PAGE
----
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New Broward Owner

Discussion in 'Broward Yacht' started by Capt Sam, Feb 3, 2015.

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  1. Capt Sam

    Capt Sam New Member

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    Hello YF,
    We just purchased our 1998, 103' Broward "Reward" up in Vancouver British Columbia. Plan on spending a couple of years cruising the Pacific Northwest. Love to hear any thoughts of where to go! profile7.jpg
  2. Ken Bracewell

    Ken Bracewell Senior Member

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    It's all really beautiful cruising, but gets better when you get to Desolation sound and northward.
    Pay attention to the cruising guides and beware of the currents.
  3. Capt Sam

    Capt Sam New Member

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    Ken,
    Thanks for the reply!
    We just hauled the boat at Platypus Marine in Port Angeles, WA., and did some modifications and service work, she is now ready for this summer!
  4. Ken Bracewell

    Ken Bracewell Senior Member

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    Are you keeping her at the marina in Port Angeles? We have a new-build up there, so I'm in town nearly every week.
  5. olderboater

    olderboater Senior Member

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    In that boat you can explore Alaska so well, including beyond the southern parts most see. We took a couple of months and went to Ketchikan, Wrangell, Petersburg, Jeneau, Glacier Park, Skagway, Haines, Valdez, Seward, Kodiak, and Sitka. We went up the inside and came back the outside. So much to see. We were not among those who dreamed of Alaska, but felt like since we were going to be so close, we should see it. Now the more we read, the more excited we got. It's just so unique and an opportunity to experience things most of us don't.

    Otherwise in the PNW, you're surrounded by so many wonderful islands. Also we did visit Lake Washington and Lake Union. We loved Victoria and Vancouver. You can certainly find plenty to see to fill up two years of cruising. Definitely can't see it all.
  6. Capt Sam

    Capt Sam New Member

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    Ken,
    We hauled out in October and splashed her in early January. Headed back to Quayside Marina in Yaletown, Vancouver where we keep her berthed.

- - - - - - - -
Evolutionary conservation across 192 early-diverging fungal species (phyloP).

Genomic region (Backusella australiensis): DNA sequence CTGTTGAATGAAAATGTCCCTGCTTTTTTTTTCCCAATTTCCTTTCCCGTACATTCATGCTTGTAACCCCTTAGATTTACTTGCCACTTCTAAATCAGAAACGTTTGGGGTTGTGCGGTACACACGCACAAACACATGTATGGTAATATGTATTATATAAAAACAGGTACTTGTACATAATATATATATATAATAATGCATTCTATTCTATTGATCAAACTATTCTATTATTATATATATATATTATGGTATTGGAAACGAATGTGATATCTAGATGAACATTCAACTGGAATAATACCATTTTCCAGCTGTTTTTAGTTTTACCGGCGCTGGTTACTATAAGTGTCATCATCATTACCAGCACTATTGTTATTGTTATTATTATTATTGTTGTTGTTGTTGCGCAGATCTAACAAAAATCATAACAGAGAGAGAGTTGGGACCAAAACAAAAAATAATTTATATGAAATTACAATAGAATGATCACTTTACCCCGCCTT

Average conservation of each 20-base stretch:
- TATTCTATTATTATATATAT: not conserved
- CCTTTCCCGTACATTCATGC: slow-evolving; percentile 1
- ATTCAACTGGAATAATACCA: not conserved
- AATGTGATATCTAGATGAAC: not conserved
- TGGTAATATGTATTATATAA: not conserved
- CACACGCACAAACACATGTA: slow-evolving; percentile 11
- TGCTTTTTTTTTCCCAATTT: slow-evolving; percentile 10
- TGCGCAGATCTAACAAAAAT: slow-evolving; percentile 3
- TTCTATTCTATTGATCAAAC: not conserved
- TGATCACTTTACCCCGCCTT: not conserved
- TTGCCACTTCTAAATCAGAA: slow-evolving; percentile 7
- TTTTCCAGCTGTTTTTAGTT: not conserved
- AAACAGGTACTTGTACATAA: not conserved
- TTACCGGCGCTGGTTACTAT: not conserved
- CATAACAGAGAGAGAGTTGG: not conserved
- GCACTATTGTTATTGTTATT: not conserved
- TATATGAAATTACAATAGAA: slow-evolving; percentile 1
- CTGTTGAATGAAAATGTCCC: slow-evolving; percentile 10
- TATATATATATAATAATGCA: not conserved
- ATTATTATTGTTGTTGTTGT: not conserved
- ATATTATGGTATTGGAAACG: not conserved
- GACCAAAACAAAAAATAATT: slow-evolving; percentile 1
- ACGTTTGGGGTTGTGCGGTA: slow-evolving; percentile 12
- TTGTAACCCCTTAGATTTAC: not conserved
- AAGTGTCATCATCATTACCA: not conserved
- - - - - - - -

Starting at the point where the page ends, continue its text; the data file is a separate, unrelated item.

I was up in Port Angeles every other week for at least three days each visit, during the re-fit. I really like it there! Judd, Marty and Tom, took real good care of me and "Reward". I would high recommend Platypus Marine!
    Where and what are you working up there?
    Steve
  7. Capt Sam

    Capt Sam New Member

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    We are planing a trip up to Alaska (too close not to go)!
    We had a home on the "Sunshine Coast" BC, for many years but did not get much boating in (kids to small). Now that two are in college and one in High school, we plan on exploring as much as we can. We are berthed in downtown Vancouver, and love it!!
    We have been to Victoria, Sidney, Van Isle, Ganges, Roche and Friday Harbor. Looking to going south into the Seattle area and the Lakes.
    Since I pilot my own boat, it is a little tricky sometimes with just my wife. She is a trooper and is catching on fast!
  8. Capt J

    Capt J Senior Member

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    I would highly recommend hiring full time crew. That is too much boat for a husband and wife to handle and also maintain. Your time would be much more enjoyable, enjoying the boat instead of washing it and fixing it. If something goes awry can she pilot the boat while you fix something? At the minimum you should have a mate/engineer.
  9. olderboater

    olderboater Senior Member

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    Now, that's coming from a Captain, but I'll echo Capt J's comment. I don't know what size boat you had before, but I don't see the 103 as owner operated. Captained perhaps, but all the tasks? Even just routine maintenance takes up a lost of time. Typically boats in that size range typically have a crew of 4 when used in charter. You and wife make two.
  10. RER

    RER Senior Member

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    On the west coast and the PNW in particular you tend to see more owner operators in the 75'-100' range than you would elsewhere, such as in south Florida.

    You have to know what you're doing. It's difficult to fake it in that size range. I've met owner operators who are more than competent and usually interesting people too. There's something about running your own boat.

    Having said that, almost all have a guy that they use to maintain the boat, at least when they aren't around, and also to run the boat on more demanding legs of a trip, or deliver the boat outright to someplace when the owner cannot or does not care to make the trip.

    And welcome to YF Capt Sam.
  11. Ken Bracewell

    Ken Bracewell Senior Member

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    Marty is an old friend and a great guy.
    We have a new 50m Westport, which you likely saw in the marina Nov/December. We hauled it mid-December for some owner's modifications which will be completed some time next month.

    I'll keep an eye out for you this summer.
  12. olderboater

    olderboater Senior Member

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    Some do use yacht management companies for some of the services you mention, RER. We "run" our boats a lot. However, just the tasks of routine maintenance while cruising long distances, washing the boat down upon arrival and those runs that require an overnight would really take the pleasure out of it for us if we had no crew. You look at normal crew for a 100' as 3 or 4 and then count the owner couple as 2, just means one more or else I think you find it difficult to enjoy what you're there for. Now, I would make one exception. If you're running a lot of short trips, and then back home regularly. In that situation I can see the two of them doing fine and then turning the maintenance all over to a boatyard when returning home. In our case, we put huge hours on the boat without it reaching home. We have a boat that will go 9 months before it ever reaches our home. So, a lot of service to be done while cruising.